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Death Is A Sitting Room by AlexG2490
Chapter 1 : Death Is A Sitting Room
Rating: 12+Chapter Reviews: 12

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Everyone knows about the Avada Kedavra curse. It is one of the three unforgivable curses that causes instant death after a flash of green light. This is, of course, basic Defense against the Dark Arts material. People who don’t know about this curse are either extremely young or in a mental state that precludes them knowing it (but there is a rather large number of things these people do not know so that makes the argument less than impressive anyway). It is said that the only person who has actually survived the Avada Kedavra is Harry Potter, and Peter Pettigrew did not break this record. In fact, when he was hit with the killing curse, he fell over dead right away. The circumstances of this event are hardly important to the narrative of this story, and so shall be neatly overlooked in order that the true focal point might be more completely explored, which is this: On the night that Peter Pettigrew died, he experienced one last terrible conversation with a man he had once called his friend.

Nobody really knows what the afterlife is like. Some people imagine a paradise for the righteous and eternal suffering for the sinners. Peter found that, in his estimation, the afterlife was less like either of those places and more like a sitting room. And it was a nice sitting room, too. A fire cackled merrily in the fireplace (as a fire is wont to do), overstuffed easy chairs with supple leather upholstery surrounded a round coffee table (as a table and chairs are wont to do), and steam rose from two cups of Earl Grey (as the atmospheric pressure is wont to allow). The room screamed of opulence and all things sophisticated.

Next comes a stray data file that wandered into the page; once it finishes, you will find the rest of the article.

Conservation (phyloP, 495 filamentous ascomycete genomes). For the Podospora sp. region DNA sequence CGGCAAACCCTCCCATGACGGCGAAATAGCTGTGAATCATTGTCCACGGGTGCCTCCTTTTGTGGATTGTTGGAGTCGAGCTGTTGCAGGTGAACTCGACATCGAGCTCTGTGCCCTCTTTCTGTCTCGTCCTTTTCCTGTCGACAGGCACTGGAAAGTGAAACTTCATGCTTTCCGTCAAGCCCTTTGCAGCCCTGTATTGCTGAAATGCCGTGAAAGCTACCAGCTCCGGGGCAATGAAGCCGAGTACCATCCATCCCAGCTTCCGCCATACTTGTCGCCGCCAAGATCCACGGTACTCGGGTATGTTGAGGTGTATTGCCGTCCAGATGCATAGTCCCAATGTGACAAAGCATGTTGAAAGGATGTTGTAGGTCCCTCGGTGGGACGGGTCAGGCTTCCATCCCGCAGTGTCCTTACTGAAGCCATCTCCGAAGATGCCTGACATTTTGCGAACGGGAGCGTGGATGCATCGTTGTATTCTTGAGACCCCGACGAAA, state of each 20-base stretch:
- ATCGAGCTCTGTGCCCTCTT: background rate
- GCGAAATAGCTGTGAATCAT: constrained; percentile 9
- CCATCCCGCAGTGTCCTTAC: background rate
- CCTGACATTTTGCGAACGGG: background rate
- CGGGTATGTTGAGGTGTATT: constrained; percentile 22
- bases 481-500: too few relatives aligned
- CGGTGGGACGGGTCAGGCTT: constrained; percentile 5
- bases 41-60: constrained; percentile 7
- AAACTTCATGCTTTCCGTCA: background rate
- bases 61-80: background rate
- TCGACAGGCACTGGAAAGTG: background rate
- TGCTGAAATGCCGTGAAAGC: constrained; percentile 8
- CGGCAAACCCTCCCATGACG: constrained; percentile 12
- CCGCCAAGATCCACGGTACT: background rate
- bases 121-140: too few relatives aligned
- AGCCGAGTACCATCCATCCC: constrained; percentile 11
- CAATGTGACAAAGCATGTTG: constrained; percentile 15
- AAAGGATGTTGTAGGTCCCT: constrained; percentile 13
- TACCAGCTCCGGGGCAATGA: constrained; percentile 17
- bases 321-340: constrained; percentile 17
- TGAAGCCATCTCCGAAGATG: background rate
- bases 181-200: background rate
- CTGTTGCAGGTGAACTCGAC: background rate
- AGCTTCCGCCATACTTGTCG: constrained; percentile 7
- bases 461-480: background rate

Peter wasn’t sure what to make of all this, so he sat down in one of the chairs.

“That’s my chair,” a voice said.

Peter got up, somewhat disturbed by this, and sat in the other chair.

“That, also, is my chair.”

Peter stood up. “How can that be?”

“Any chair you wish to sit in is my chair. You stand.” The voice sounded irate and familiar. That made Peter nervous. What made him even more nervous was when James Potter materialized in one of the chairs. “Peter. Good of you to drop by. Long time, no see.” There was menace in his voice.

To be fair, James had a right to be angry. After all, if Peter hadn’t betrayed him, James would not be here at this time. True, it was a very nice sitting room. In many ways, death could be worse than this. Still, it was probably a safe assumption that James would not, given the choice, have picked this luxurious room over the option of a long and happy life with his wife and son, something Peter’s actions had denied him. In this respect, Peter was sure that he could consider James one of his enemies. This did not fill him with comfort about the chat to come. It’s been said that, “He who has a thousand friends has not a friend to spare, and he who has one enemy will meet him everywhere.” Peter was sure that if Ali ibn-Abi-Talib, the one who penned that quote, had been here to see this, he might have jumped up and down with excitement. “I knew that was generally true when I wrote it,” he might say, “but I never dreamed it would be this true! This really takes the cake.” Then he might turn to Peter and say, “You must be very unlucky, sir.”